The Ultimate Guide to SOC 2 Mapping
In 2017, The American Institute of Certified Public Accountants (AICPA) launched the SOC Type 2 compliance procedure. SOC 2 Mapping (System and Organization Controls Type 2) is a program consisting of audits to help organizations improve the security of their customers.
An organization that’s SOC 2 compliant demonstrates it can protect the privacy of data. It’s all about receiving, transferring, and acceptably handling data. As a result, organizations gain more trust from their customers.
By conducting cybersecurity examinations, auditors issue internal reports based on five trust principles. The first three principles are security, privacy, and confidentiality. The other two principles are processing integrity and availability.
SOC 2 compliance audits can take several months and/or years.
Who Should Use SOC 2 Mapping?
What Are the Benefits of Being SOC 2 Compliant?
Gaining a cybersecurity certificate is one of many trust factors you can leverage. On the Internet, where trust is on the decline, a display of a SOC 2 certificate on your website may increase trust. If your brand isn’t well-known, a SOC 2 compliance certificate can restore assurance to partners and customers on the integrity of your applications and services.
Companies that are SOC 2 compliant have a large difference to brag about in a cybersecurity marketplace. Since it takes a lot of time and implementation to be SOC 2 compliant, it’s not a minuscule idea. Marketers are stressing it as their unique selling point.
It takes years to build trust and days to ruin it. Going through the SOC 2 program helps your company avoid small mistakes that lead to large data breaches. These breaches ruin a company’s reputation. But for a compliant organization, it’ll have the tools to mitigate such risks, hence staying compliant.
Most government venders and cloud vendors will need a SOC 2 compliance certificate before doing a business partnership. Getting certified means you guarantee their security - a critical requirement for the tech industry.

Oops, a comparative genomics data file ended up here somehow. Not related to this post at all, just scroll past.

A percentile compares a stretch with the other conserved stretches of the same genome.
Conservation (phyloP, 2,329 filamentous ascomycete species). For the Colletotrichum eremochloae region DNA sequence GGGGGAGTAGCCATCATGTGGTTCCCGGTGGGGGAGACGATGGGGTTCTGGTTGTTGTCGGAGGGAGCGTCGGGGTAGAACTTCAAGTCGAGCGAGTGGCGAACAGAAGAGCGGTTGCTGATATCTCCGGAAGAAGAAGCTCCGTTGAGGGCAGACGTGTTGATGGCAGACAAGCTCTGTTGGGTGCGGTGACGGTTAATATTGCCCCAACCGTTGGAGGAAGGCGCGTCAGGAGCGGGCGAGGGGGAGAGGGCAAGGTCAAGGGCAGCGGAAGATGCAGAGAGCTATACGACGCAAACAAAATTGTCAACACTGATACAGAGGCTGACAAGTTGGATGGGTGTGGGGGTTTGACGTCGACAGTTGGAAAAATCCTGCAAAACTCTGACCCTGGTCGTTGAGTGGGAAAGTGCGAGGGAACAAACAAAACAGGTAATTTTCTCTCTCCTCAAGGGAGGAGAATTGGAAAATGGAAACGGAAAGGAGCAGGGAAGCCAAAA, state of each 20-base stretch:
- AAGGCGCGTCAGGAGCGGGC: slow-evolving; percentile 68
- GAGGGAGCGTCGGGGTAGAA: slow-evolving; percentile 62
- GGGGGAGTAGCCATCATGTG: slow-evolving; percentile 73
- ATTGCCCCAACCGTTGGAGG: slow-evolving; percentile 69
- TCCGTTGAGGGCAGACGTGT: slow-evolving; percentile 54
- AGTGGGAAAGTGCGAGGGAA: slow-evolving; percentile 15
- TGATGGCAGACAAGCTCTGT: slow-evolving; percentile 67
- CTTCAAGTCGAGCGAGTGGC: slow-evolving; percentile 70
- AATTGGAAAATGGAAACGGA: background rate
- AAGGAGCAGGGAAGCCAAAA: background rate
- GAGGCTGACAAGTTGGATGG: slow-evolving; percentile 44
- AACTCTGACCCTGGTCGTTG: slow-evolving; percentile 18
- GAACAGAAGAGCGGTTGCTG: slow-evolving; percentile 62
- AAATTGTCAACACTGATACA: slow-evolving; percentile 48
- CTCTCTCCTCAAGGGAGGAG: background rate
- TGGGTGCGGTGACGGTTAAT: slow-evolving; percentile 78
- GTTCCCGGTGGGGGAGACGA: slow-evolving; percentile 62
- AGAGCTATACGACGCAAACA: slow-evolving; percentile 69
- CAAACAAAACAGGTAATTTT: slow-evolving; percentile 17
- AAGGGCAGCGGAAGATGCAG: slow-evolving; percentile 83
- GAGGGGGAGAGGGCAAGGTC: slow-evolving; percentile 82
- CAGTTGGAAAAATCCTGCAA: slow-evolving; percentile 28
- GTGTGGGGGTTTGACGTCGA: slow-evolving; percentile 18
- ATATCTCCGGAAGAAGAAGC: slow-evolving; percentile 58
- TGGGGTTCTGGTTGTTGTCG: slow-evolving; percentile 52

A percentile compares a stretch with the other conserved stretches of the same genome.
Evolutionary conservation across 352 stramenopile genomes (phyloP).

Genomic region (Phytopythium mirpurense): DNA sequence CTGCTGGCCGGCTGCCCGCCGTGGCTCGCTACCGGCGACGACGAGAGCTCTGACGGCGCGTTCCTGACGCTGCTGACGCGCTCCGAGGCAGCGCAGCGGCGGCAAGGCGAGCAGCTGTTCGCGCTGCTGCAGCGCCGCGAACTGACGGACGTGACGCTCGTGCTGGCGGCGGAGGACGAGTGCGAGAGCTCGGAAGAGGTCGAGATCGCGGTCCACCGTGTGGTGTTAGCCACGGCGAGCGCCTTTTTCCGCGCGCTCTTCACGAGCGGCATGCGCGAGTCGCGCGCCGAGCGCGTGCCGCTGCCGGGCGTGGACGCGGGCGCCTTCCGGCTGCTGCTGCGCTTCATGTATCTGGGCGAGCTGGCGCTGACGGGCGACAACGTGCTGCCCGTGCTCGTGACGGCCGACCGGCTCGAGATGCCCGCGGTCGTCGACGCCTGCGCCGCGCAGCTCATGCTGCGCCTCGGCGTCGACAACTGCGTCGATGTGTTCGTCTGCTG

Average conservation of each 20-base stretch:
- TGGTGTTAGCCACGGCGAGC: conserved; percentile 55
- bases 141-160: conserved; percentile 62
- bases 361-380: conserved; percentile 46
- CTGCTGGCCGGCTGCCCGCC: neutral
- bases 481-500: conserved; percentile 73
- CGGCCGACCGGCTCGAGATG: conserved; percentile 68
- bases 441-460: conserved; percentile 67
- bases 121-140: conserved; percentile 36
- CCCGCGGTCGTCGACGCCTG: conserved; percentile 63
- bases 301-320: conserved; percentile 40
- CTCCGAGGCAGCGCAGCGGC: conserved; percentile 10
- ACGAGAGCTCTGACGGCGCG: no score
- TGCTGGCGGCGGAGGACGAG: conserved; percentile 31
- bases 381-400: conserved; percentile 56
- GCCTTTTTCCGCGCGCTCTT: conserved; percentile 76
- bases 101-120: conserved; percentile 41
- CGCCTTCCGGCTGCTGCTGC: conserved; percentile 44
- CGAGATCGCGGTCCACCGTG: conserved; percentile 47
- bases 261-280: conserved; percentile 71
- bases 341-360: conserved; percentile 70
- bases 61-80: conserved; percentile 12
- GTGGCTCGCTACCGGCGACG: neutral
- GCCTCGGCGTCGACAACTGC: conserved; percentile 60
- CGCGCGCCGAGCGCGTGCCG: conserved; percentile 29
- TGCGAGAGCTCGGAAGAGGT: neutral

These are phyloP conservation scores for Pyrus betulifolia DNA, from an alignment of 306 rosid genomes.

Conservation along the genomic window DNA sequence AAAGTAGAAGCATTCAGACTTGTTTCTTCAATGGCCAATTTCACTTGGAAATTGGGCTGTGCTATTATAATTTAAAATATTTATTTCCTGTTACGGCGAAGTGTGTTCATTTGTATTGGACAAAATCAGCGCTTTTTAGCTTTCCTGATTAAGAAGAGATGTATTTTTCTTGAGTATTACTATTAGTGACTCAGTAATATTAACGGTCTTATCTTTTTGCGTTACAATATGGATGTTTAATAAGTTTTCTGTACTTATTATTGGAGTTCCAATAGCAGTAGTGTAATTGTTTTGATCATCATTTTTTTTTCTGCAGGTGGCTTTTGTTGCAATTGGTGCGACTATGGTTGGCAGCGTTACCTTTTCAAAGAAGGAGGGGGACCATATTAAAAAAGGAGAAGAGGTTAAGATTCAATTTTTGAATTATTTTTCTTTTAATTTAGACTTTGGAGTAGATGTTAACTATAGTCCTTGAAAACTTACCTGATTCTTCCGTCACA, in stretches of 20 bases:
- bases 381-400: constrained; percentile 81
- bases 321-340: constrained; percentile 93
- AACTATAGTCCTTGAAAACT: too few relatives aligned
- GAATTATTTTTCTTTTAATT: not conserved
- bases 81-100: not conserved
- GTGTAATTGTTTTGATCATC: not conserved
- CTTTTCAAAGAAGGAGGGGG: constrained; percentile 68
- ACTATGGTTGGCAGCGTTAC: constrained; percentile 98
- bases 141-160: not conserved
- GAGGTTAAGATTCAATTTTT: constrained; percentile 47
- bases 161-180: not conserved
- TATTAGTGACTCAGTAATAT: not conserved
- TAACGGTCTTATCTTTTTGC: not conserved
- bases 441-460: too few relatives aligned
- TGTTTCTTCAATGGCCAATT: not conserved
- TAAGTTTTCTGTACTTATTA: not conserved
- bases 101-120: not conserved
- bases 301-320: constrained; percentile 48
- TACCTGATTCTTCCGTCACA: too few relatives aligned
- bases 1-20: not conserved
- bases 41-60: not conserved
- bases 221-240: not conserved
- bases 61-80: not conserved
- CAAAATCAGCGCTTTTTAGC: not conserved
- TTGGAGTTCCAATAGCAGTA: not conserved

You have to constantly review recommendations and checklists to help improve your privacy. Frequent reviews help identify flaws and fix them before they escalate to uncontrollable situations.
SOC 2 helps you to resist common cyber-attacks and handle them in case one happens. There are minimal risks of losing vital information or spending lots of money on disaster recovery.
You’ll learn many tips on how to stay secure online and offline. You can leverage this information internally or even help consult other organizations. Cybersecurity knowledge will be your life skill you can apply anywhere in a tech-growing world.
What Are SOC 2 Trust Principles?
Also known as common criteria mapping, security involves using tactics, such as Identity Access Management, to protect the identity of users. It’s a common criterion because it’s common across major cybersecurity protocols.
Privacy protects information using technologies, such as encryption, authentication, and cryptography.
This monitors IT processes and activities.
Confidentiality ensures there’s true confidence in the user accessing the system.
This ensures there’s an agreement provided between a vendor and a user on how to use services.
SOC 2 Control List
A SOC 2 report, usually issued after an audit, will provide recommendations on how a company scores against SOC 2 controls. Some of the controls include:
SOC 2 Mapping to NIST 800-53
While SOC 2 has five trust principles, NIST is a publication with various control families to help improve security. NIST criteria contain up to 20 controls. These controls are abbreviated -- for example, AC for access control and MP for media protection. Each control has a capability. Capabilities include objectives to implement. A well-versed professional can help implement both NIST and SOC 2.
What Is the Difference between SOC 2 and ISO 27001?
While SOC 2 focuses on the privacy and handling of information, ISO 27001 proves an organization has an effective and ongoing Information Security Management System (ISMS). A licensed CPA performs an SOC 2 audit, while an accredited organization issues ISO 27001.
Need help understanding how you can map SOC 2 to various other protocols? Reach out to us today for SOC2 and ISO 27001 auditing!